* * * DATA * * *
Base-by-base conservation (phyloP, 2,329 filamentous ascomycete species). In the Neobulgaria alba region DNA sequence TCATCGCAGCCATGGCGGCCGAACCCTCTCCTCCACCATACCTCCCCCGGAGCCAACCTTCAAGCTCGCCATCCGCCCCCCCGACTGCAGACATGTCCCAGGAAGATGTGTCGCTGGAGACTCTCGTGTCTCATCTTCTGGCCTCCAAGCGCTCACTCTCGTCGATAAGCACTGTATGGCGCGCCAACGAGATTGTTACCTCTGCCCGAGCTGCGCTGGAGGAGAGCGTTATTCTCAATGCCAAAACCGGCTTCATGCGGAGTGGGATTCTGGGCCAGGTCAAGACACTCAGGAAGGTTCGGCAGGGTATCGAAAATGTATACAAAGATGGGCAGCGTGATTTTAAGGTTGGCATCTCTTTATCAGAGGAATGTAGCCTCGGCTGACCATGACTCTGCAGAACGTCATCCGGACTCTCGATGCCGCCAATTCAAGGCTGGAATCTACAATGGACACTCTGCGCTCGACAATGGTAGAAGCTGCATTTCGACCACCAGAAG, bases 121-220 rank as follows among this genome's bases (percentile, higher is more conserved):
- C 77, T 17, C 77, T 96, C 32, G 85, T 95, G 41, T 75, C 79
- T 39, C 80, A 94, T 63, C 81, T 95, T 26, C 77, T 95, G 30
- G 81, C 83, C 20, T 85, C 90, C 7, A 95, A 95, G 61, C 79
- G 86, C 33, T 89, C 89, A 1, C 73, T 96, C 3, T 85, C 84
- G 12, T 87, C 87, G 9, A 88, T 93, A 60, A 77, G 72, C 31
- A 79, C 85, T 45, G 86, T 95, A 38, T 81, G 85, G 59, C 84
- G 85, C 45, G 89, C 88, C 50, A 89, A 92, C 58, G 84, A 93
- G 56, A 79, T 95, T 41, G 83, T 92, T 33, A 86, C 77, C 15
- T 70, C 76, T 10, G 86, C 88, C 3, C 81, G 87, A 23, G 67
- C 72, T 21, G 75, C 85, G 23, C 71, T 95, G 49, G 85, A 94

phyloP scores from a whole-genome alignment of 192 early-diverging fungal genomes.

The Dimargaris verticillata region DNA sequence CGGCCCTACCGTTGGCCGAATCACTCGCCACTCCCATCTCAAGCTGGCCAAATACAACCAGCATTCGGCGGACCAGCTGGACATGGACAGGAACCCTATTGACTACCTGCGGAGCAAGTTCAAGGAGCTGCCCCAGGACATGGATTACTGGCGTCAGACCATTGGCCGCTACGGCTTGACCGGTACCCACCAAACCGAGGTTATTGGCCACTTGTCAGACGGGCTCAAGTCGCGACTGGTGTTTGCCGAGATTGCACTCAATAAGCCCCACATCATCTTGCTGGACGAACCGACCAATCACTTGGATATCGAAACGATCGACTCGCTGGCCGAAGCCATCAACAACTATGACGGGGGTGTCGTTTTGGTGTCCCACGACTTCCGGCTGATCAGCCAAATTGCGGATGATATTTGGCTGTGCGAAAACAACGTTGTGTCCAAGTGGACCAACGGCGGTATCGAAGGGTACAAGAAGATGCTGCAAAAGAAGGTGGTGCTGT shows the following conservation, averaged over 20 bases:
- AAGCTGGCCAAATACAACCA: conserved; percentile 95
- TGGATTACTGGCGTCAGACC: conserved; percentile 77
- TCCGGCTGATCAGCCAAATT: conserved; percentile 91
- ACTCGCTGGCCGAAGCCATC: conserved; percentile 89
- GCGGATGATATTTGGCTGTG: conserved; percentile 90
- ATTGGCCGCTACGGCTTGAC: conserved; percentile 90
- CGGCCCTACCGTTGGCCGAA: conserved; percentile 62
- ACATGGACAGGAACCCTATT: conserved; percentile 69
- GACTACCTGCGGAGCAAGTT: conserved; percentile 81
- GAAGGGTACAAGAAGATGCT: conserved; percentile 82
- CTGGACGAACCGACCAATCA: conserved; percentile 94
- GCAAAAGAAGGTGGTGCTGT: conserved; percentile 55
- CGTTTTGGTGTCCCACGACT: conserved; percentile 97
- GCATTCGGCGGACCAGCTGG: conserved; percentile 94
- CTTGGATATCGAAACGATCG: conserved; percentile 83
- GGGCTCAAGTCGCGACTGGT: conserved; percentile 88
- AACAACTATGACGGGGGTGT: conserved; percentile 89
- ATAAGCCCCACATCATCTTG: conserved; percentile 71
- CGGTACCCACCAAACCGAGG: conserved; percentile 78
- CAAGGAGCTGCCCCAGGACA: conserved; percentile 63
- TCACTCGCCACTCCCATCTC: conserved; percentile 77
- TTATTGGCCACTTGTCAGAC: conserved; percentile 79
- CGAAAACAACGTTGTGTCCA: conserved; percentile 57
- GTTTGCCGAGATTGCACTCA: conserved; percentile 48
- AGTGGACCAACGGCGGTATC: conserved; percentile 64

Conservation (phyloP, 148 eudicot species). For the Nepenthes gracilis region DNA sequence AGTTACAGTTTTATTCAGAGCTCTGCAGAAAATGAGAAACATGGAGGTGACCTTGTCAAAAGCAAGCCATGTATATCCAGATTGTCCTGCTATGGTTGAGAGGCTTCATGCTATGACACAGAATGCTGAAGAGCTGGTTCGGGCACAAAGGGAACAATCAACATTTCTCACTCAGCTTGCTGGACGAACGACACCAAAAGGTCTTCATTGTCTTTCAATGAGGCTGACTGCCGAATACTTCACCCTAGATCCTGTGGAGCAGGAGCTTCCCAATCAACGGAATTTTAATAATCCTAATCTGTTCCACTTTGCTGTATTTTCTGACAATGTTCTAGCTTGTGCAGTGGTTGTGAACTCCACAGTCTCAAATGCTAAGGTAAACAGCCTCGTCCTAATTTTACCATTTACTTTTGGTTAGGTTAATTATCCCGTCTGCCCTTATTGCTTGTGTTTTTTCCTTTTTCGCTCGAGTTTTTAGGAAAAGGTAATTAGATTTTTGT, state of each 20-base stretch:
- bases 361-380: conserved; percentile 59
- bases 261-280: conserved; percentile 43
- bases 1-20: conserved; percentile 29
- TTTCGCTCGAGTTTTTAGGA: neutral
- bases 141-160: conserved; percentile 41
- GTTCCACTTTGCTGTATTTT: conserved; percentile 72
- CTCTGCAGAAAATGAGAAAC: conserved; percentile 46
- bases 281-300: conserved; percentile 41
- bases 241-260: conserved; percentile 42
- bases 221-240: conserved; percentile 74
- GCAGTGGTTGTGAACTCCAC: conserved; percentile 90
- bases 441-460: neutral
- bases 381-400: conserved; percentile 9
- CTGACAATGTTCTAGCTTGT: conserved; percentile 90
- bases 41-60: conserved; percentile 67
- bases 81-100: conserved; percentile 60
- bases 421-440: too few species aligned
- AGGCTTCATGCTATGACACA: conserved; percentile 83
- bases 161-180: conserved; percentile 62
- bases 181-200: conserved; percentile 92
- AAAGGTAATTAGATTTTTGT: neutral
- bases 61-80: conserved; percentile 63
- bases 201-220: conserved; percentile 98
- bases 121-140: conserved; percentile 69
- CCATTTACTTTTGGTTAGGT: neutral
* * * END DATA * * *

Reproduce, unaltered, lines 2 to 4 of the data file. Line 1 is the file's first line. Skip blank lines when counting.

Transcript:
- C 77, T 17, C 77, T 96, C 32, G 85, T 95, G 41, T 75, C 79
- T 39, C 80, A 94, T 63, C 81, T 95, T 26, C 77, T 95, G 30
- G 81, C 83, C 20, T 85, C 90, C 7, A 95, A 95, G 61, C 79